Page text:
National Aeronautics and
John F. Kennedy Space Center
Kennedy Space Center, FL 32899
Reply to Attn of: TV- ETD
January 23, 1996
Dr. J. Wayne Littles
National Aeronautics and Space Administration
Washington, DC 20546-0001
Dear Dr . Littles:
Thank you for the October 12, 1995 letter which responded to concerns that I expressed to President Clinton in an August 25, 1995 letter regarding proposed restructuring within NASA and its effects on shuttle safety. Although I appreciate your effort in addressing my concerns, I and hundreds of colleagues within NASA KSC Engineering who also reviewed your response letter do not agree with many of the comments and conclusions you made.
First of all, your comment that the Orbiter Processing Facilities' nonstandard work is primarily standard work done to nonstandard schedules is simply not true. During the past year at KSC, the majority of our engineering personnel's work effort was spent addressing nonstandard, unplanned problems that occurred during shuttle processing.
Our data (refer to Attachment "A") shows that over 280 first time anomalies occurred this past year alone at KSC. First time anomalies represent problems for which there are no historical precedence or available experience bases within NASA. If numerous first time anomalies, such as those regularly experienced at NASA, occurred within the commercial flight industry, aircraft would regularly be grounded. The significant number of first-time anomalies that the shuttle experiences proves that it is still an aging R&D vehicle that requires daily checks and balances to ensure safe operation. Changing the current checks and balances system that is successfully used within shuttle processing could allow subtle anomalies to go unnoticed during launch preparations, potentially resulting in catastrophe.
In your letter, you state that ground processing problems are at an all-time low. This statement simply cannot be made given the fact that the number of problems from launch to launch has varied enormously during the past 30 launches and has not demonstrated a downward trend. (Refer to Attachment "B" Figure 1) In addition, a comparative review of past and present Interim Problem Reports (IPRs) does not indicate a downward trend in detecting ground processing anomalies. (Refer to Attachment "B" Figure 2)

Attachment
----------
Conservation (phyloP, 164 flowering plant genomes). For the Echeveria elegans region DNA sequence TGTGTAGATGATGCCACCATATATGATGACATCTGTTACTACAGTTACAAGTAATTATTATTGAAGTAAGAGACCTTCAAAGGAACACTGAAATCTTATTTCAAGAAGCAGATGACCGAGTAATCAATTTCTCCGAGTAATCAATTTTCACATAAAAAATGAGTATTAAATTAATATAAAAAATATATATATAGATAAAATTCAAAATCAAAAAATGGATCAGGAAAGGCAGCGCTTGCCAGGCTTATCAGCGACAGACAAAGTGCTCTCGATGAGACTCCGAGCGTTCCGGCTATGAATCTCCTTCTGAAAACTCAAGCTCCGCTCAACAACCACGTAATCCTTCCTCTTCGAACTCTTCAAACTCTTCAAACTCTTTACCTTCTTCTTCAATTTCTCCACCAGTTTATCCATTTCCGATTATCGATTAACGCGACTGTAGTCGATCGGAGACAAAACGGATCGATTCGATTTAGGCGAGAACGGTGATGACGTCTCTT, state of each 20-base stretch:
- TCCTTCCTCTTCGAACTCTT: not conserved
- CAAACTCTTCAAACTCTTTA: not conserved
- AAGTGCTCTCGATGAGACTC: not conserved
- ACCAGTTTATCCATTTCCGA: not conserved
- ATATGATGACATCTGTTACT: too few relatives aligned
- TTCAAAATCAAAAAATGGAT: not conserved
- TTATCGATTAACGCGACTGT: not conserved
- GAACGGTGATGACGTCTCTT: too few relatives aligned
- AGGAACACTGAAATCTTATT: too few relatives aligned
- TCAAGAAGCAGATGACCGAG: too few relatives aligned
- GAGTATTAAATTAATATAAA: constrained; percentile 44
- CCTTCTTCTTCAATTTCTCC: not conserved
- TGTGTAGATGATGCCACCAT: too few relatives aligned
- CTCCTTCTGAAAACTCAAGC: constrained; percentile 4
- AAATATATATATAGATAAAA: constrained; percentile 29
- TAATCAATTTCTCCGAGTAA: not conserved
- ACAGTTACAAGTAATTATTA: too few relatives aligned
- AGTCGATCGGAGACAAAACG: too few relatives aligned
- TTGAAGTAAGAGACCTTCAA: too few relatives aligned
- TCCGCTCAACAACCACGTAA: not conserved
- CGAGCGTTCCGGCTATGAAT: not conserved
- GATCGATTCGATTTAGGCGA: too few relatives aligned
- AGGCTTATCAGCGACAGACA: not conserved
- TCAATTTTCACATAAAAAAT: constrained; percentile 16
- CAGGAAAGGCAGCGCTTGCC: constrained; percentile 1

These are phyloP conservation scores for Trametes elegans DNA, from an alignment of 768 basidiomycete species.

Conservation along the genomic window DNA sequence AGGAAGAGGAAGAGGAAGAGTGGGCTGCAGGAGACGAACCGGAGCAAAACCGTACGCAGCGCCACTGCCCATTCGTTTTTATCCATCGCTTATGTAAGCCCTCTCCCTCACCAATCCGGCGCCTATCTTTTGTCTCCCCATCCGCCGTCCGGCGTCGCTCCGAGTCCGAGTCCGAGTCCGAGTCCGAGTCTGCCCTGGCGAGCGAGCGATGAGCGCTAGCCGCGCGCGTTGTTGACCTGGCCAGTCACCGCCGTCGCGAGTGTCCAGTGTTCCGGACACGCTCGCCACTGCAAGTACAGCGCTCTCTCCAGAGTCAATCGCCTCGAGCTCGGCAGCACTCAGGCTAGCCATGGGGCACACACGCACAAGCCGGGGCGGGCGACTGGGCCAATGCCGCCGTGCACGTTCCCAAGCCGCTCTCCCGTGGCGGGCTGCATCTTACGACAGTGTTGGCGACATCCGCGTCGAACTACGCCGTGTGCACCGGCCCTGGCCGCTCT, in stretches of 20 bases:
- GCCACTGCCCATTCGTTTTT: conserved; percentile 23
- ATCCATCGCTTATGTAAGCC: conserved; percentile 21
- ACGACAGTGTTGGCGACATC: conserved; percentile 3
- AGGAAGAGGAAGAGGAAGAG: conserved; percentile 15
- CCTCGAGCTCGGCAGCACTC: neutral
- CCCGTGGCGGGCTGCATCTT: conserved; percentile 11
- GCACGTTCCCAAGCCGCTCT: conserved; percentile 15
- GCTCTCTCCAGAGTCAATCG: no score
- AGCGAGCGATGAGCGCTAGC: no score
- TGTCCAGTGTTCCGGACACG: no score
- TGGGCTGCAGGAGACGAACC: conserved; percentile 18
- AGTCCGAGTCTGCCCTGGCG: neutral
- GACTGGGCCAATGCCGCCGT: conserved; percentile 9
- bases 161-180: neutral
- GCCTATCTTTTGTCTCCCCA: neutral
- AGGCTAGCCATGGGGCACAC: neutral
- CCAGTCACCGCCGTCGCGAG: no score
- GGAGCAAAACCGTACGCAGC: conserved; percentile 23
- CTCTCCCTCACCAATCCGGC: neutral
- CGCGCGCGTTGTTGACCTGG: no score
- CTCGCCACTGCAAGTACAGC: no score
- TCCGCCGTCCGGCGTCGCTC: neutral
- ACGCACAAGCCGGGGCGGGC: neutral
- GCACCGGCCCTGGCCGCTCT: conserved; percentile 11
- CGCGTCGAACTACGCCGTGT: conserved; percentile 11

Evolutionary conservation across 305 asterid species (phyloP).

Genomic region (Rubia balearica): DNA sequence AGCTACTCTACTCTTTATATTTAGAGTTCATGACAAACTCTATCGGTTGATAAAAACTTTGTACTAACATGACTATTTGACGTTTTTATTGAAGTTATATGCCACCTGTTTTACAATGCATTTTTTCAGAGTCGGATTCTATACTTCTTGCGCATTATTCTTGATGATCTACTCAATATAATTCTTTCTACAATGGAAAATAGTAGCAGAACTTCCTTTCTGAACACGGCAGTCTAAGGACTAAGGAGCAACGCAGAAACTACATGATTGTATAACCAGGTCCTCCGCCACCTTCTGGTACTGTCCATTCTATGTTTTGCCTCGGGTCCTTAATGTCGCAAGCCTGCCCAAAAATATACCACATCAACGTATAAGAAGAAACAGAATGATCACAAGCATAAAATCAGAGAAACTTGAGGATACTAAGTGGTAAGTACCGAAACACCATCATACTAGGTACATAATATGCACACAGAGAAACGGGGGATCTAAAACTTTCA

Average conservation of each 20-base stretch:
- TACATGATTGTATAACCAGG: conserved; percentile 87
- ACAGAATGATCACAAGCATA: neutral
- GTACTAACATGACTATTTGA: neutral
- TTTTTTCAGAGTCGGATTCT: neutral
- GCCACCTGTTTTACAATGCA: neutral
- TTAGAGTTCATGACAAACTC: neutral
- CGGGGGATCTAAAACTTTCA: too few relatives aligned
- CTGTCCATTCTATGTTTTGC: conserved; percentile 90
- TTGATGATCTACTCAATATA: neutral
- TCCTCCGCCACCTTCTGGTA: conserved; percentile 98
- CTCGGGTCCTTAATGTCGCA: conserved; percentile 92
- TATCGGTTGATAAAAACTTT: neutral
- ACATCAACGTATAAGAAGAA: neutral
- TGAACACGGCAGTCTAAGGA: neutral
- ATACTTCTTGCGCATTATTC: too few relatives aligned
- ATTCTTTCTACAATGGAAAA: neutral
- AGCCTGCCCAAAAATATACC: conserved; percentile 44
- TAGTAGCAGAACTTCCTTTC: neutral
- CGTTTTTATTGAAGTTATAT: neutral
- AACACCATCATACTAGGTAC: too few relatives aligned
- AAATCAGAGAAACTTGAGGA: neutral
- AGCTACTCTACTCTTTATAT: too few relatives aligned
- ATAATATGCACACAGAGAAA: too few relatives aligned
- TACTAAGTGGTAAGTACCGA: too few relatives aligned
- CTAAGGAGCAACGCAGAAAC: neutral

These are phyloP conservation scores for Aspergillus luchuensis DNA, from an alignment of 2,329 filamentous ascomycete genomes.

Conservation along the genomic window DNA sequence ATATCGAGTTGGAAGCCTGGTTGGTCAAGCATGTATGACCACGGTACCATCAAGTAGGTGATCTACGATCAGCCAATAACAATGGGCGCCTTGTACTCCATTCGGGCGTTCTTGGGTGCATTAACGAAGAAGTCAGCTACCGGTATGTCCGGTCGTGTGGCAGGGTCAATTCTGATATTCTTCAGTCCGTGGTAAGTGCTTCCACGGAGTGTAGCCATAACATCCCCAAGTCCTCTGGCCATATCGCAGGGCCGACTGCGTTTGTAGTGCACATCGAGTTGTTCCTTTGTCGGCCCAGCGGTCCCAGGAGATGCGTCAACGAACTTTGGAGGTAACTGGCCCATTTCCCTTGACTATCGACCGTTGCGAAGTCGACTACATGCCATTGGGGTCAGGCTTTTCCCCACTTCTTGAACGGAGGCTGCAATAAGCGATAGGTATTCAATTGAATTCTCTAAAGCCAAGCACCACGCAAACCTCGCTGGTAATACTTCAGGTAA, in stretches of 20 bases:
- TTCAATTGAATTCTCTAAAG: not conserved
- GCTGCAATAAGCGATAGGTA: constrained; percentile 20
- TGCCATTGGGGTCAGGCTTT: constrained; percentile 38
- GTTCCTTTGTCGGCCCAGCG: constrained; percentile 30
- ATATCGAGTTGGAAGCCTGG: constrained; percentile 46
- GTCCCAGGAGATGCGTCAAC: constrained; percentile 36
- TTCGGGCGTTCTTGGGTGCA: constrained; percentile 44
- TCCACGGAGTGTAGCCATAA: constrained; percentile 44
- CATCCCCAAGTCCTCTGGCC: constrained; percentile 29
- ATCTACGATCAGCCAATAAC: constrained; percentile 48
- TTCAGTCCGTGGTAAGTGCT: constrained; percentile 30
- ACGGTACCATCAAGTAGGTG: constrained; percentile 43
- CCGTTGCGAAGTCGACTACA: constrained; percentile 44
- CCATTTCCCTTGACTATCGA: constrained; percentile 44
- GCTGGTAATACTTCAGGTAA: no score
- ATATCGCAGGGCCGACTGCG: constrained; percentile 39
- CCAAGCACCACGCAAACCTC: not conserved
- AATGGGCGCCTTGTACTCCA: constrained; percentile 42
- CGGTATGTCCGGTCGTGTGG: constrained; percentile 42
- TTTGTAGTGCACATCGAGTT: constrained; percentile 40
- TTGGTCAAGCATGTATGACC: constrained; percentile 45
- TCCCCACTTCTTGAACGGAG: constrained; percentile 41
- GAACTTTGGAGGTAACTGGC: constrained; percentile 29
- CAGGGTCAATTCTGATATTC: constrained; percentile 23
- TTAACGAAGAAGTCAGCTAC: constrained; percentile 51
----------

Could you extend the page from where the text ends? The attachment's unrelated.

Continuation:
Your statement that in-flight Anomalies (IFA) are at an all-time low is a safe one because the number of these occurrences has historically been low. However, the real reason that the number of IFAs may seem to be decreasing is primarily because IFAs have been separated from one single category into several categories such as "funnies", "documented problems", "explained condition", "non-problem", and "GFE IFA". (Refer to Attachment "C")
In your letter, you state that "cannibalization" activities are also at an all-time low. Again, this is not entirely true because instead of "cannibalizing" components (i.e. moving components directly from one shuttle to another), these components are being "re-allocated", meaning they are removed from one shuttle for several reasons prior to that vehicle's major modification period and are shelved/stored until they are needed. Our data indicates that while "cannibalization" activities may be down, so-call "reallocation" activities (which are one in the same) are increasing. (Refer to Attachment "D")
Regarding you references to NASA's assurance role and what NASA Engineering and Quality Audits (NEQA) and Process Product Integrity Audits (PPIA) add to Shuttle processing, it is important to understand that these activities may only help in terms of potentially making the process better and more efficient and will likely have very little to do with adding safety to the process. The NASA/Contractor team and the daily, hands-on checks and balances system of doing business throughout the processing flow at KSC provide the margin of safety required to launch. Your statement that checks and balances will change in nature, but not in importance indicates that KSC has done a very poor job of educating the rest of NASA regarding how business is conducted at KSC and how our actions significantly contribute to the overall safety of shuttle processing operations and launches.
Finally, I'd like to address an issue that you did not discuss in your response letter, but I believe warrants discussion. I have witnessed activities that indicate that KSC is being forced to meet some arbitrary headcount regarding personnel utilizations. Although I realize the need for downsizing and economizing NASA's activities as proposed in the National Performance Review, I strongly believe that these personnel numbers should be derived based on what is best for the safe operation of the Shuttle program and not based on politics. If or when personnel reduction requirements are established, KSC (not NASA headquarters) should be allowed to determine staffing needs to maintain safety and a checks and balances system of operations.
Contrary to what your letter states, NASA cannot ensure a safe, reliable flight program without involvement in the day-to-day operations of its contractors. I feel that there is enough data to warrant re-evaluation of the direction that the Shuttle program is taking in removing NASA's involvement in the checks and balances way of doing business.
Electrical & Telecommunications
Vehicle Engineering Directorate
HQ/Code Q/Fred Gregory
HQ/Code M/Will Trafton
TV/J. Robert Lang